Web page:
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Modeling the Impact of COVID-19 on Dental Insurance Coverage and Utilization

  • Choi, S.E.1
  • Simon, L.2, 3
  • Riedy, C.A.1
  • Barrow, J.R.2
  • 1 Department of Oral Health Policy and Epidemiology, Harvard School of Dental Medicine, Boston, MA, USA
  • 2 Office of Global and Community Health, Harvard School of Dental Medicine, Boston, MA, USA
  • 3 Harvard Medical School, Boston, MA, USA
Published Article
Journal of Dental Research
SAGE Publications
Publication Date
Aug 28, 2020
DOI: 10.1177/0022034520954126
PMID: 32857641
PMCID: PMC7457005
PubMed Central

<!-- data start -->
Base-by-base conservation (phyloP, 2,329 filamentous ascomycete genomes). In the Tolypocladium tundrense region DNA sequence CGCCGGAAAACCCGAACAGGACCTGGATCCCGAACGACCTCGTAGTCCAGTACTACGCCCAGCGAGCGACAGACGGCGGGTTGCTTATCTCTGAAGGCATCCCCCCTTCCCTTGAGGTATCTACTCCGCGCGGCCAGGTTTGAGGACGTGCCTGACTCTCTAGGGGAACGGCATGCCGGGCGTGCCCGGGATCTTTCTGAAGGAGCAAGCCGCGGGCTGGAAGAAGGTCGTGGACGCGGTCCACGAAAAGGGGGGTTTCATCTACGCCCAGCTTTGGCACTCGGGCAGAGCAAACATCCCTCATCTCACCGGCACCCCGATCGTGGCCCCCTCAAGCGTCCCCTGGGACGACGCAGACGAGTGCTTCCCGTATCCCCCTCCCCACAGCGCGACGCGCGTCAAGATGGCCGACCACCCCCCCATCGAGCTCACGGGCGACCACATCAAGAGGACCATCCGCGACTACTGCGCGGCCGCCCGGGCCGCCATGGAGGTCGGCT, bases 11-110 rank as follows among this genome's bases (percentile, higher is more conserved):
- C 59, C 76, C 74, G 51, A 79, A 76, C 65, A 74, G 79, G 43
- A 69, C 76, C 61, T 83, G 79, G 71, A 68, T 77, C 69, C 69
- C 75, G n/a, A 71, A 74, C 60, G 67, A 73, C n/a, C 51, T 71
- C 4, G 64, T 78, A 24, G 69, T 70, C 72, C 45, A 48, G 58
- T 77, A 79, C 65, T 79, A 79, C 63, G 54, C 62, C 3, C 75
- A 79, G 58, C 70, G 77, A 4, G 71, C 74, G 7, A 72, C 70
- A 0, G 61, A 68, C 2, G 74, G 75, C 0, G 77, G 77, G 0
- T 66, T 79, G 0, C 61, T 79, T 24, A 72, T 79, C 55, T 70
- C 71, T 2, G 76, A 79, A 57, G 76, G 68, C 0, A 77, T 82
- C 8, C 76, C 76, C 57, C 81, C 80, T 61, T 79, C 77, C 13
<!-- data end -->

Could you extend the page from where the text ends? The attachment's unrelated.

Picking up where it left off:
Unemployment rates in the United States are rapidly increasing as a result of the COVID-19 pandemic and attendant economic disruption. As employees lose their jobs, many will lose their employer-sponsored dental insurance (ESDI). Changes in insurance coverage are directly related to the oral health of the population, with many at risk of losing access to dental care. We assessed the impact of recent unemployment rates on insurance coverage and dental utilization. We estimated changes in dental insurance coverage at the state level, using previously applied econometric estimates. Expected changes in types of dental procedures performed at dental practices nationwide were assessed using a microsimulation model, using national practice survey data. Changes in emergency department (ED) visits for dental problems were estimated by fitting trendlines to ED visit patterns by payer type. Sensitivity analyses were conducted to assess how variations in unemployment rates and rates of ESDI in response to unemployment could alter the results. Since March 2020, the national unemployment rate has increased by 8.40 percentage points, an increase expected to result in more than 16 million individuals losing ESDI in the United States. Of these individuals, 45.0% are likely to enroll in their state’s Medicaid and Children’s Health Insurance Program, and 47.0% are expected to become uninsured. With these expected changes in dental insurance coverage, the average dental practice would experience decreases in routine checkup visits but increases in tooth extraction, a procedure that is highly used by publicly insured or uninsured patients. In addition, dental-related ED visits would be expected to grow by 4.0%. Losses of employment caused by the COVID-19 in the United States can have countervailing effects on people’s health by impeding access to dental care. Lack of dental insurance is expected to be more pronounced in states that have not expanded Medicaid or do not provide Medicaid dental benefits for adults.

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